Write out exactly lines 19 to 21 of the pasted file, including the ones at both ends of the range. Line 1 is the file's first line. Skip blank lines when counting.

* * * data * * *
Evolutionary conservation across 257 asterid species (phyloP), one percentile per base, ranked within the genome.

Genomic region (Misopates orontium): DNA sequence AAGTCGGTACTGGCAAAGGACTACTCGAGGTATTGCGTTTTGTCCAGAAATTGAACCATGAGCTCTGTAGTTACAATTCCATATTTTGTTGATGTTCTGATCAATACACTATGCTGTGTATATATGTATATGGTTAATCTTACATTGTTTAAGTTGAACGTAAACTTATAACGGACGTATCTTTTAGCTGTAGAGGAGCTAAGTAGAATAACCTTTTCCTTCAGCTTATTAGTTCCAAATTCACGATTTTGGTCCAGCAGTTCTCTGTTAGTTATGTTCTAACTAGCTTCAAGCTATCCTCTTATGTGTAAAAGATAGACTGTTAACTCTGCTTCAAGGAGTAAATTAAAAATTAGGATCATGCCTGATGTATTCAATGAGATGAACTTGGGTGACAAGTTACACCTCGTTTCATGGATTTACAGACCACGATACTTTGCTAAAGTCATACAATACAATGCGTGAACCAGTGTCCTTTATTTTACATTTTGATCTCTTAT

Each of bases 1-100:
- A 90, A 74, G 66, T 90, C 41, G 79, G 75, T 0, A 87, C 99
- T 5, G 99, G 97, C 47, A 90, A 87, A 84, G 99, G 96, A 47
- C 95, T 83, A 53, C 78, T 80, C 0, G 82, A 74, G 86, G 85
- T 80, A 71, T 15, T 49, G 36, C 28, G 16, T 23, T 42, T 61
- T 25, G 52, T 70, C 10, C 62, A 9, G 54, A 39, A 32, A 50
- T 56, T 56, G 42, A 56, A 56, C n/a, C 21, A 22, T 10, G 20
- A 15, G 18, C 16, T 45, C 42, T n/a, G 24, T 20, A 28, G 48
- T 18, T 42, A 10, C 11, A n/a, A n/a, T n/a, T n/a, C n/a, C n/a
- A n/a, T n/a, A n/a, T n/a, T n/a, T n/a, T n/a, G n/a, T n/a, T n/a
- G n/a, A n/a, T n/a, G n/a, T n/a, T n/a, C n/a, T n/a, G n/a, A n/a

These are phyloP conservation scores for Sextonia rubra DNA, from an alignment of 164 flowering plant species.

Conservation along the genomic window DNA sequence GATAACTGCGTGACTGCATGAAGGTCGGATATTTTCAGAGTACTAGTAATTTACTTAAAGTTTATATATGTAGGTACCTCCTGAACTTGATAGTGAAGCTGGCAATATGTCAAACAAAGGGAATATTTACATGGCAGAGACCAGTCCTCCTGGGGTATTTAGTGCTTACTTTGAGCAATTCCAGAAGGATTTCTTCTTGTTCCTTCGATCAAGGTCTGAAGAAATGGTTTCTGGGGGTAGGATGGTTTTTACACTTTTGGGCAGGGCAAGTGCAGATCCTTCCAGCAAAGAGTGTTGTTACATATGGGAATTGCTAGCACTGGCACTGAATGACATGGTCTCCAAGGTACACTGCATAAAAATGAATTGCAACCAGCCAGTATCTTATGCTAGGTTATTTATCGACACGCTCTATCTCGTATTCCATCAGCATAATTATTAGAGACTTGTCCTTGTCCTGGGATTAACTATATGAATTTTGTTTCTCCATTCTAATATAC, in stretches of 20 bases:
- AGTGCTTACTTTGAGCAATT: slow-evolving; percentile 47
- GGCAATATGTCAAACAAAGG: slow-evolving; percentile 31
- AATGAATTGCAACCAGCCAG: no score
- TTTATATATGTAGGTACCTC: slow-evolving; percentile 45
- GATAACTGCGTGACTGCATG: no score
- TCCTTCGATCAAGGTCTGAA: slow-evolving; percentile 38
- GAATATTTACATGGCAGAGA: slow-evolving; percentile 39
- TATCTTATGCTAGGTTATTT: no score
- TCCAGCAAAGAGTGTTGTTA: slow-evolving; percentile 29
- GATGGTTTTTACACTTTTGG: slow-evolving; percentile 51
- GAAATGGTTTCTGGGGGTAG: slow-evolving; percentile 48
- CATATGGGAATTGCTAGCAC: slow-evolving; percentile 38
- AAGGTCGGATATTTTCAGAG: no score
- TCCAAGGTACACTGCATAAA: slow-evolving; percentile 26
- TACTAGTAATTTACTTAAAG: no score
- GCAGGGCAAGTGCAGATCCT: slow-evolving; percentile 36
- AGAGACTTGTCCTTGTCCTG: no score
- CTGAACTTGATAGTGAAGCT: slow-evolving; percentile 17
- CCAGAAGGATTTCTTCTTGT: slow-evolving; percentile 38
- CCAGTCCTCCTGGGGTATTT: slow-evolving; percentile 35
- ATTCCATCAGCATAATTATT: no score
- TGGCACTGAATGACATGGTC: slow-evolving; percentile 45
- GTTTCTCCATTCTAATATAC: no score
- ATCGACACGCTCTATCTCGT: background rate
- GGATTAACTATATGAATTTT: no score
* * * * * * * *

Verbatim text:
- TTTATATATGTAGGTACCTC: slow-evolving; percentile 45
- GATAACTGCGTGACTGCATG: no score
- TCCTTCGATCAAGGTCTGAA: slow-evolving; percentile 38